Duck movies!

I edited and posted these movies in 2002, when bandwith and processors weren’t what they are today, so the videos are all fairly small.

One week old (May 2002)

In the brooder (1:18)

Good video of week-old ducklings dabbling (drinking, and you’ll see why it’s called dabbling), eating grit, and interacting in their brooder.

Free range ducklings (1:19)

Their first trip outside, one week old.

First swim (1:18)

The ducklings’ first swim, one week old, in a baby pool outside. Most of the advice we read said not to let them swim until they are at least three weeks old, but it was a very warm day (about 90 degrees), the water had been sitting overnight, and they had plenty of time to dry off in the sun afterwards. And you know what? They were fine. They’re ducks.

When we first put them in the water they were terrified, but within five to ten seconds they all had the epiphany that they were, after all, ducks, and could swim. Within half a minute one of them suddenly dove to the bottom of the pool, swam a lap, and resurfaced. It is one of the most amazing things I have ever seen.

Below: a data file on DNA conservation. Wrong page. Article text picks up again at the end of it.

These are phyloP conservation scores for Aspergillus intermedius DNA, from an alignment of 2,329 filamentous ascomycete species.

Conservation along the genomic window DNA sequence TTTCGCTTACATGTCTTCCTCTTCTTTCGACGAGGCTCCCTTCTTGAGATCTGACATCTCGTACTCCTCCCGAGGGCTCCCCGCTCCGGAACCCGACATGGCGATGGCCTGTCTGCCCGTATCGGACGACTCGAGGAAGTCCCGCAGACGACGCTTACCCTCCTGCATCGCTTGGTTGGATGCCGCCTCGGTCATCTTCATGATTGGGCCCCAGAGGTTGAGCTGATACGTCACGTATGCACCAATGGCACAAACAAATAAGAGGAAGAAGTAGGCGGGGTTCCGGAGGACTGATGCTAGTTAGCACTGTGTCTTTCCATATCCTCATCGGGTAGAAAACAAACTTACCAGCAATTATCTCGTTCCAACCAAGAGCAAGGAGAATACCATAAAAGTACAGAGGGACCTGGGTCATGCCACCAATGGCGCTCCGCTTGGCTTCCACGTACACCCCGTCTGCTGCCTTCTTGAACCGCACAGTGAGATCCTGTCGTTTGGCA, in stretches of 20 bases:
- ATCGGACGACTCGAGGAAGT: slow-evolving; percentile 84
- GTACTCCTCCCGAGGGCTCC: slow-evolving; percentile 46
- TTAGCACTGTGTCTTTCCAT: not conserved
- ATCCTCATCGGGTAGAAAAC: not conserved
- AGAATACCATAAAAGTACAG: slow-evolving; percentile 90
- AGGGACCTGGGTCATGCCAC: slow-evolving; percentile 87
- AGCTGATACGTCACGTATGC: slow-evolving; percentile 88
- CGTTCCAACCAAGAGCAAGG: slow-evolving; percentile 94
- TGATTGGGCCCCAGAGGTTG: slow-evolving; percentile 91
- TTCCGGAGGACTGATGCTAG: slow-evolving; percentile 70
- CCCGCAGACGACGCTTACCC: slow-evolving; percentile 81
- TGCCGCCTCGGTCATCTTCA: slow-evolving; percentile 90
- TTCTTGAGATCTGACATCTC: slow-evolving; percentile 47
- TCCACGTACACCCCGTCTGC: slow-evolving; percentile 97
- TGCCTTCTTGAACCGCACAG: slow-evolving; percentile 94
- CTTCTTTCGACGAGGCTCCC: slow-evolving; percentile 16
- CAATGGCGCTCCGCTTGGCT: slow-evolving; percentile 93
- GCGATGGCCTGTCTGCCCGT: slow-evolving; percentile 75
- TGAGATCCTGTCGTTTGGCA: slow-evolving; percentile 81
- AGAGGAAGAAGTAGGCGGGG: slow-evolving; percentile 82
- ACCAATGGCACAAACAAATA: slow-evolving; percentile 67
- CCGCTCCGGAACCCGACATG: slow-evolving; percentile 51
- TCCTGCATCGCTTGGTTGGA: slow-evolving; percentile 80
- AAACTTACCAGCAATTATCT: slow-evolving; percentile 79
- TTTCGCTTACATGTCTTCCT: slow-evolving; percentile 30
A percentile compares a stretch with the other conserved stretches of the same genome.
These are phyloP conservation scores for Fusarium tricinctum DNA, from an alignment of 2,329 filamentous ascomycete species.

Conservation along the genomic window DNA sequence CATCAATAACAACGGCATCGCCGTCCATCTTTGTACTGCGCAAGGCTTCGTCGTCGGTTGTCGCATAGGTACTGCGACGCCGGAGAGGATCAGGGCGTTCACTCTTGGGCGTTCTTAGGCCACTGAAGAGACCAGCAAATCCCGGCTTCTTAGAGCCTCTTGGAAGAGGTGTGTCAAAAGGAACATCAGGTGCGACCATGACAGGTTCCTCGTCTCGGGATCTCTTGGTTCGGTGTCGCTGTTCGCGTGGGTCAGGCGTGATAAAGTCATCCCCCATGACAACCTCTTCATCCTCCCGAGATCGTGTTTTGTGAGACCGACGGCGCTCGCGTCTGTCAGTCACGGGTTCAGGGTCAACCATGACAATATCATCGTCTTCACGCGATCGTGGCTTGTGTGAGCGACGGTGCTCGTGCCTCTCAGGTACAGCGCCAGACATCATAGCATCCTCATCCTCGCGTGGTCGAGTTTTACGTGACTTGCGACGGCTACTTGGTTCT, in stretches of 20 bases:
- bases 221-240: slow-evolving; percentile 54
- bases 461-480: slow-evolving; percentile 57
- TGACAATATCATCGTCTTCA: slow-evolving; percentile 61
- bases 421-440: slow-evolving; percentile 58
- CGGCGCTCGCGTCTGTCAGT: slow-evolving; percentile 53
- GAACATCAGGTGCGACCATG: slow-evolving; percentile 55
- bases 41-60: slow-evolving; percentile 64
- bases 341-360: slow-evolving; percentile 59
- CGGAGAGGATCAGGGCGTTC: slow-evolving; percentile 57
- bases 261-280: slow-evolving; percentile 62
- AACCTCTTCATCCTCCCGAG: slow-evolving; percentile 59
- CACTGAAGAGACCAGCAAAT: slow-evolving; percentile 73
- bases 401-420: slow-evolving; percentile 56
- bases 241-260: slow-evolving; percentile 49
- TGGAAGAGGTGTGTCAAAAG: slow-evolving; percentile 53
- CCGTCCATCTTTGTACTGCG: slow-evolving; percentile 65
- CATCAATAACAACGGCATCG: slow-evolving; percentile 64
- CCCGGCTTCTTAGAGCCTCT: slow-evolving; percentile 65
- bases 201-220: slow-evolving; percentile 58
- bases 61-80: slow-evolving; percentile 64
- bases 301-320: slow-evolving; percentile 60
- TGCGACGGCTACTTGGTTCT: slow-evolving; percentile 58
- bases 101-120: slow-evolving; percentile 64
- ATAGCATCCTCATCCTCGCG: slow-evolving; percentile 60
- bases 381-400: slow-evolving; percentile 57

By the time I started taking video, they were having the time of their young lives.

Two months old (July 2002)

Grazing (1:54)

Wandering around the yard, dabbling in the grass, and interacting with one another. The barking in the background is Toby chasing his tennis ball.

First flight (2:01)

Assembled clips of the ducks running back and forth stretching their wings, and finally taking off in a few brief flights.

Feynman and her flock (1:25)

One of the most frequent questions we get from friends learning we have ducks is "How do the dogs get along with them?" The dogs we had when we got the ducks never tried to hurt the ducks. Feynman was always mildly interested, though not as much as when they were tiny. As you can see here, she got along with them just fine.

Toby and the ducks (2:04)

Toby, meanwhile, ignored the ducks completely unless they got in the way while he was chasing his ball…and then he just plowed on through. Eddy sometimes nipped him on the butt when he did this. And he got a bit disconcerted when they fly over his head, as anyone might. Otherwise, though, they all got along just fine.

Because it’s Toby, most of this video involves the tennis ball. You can watch him tracking the ball and sounding off when he finds the trail — his own basset hound version of fetch.

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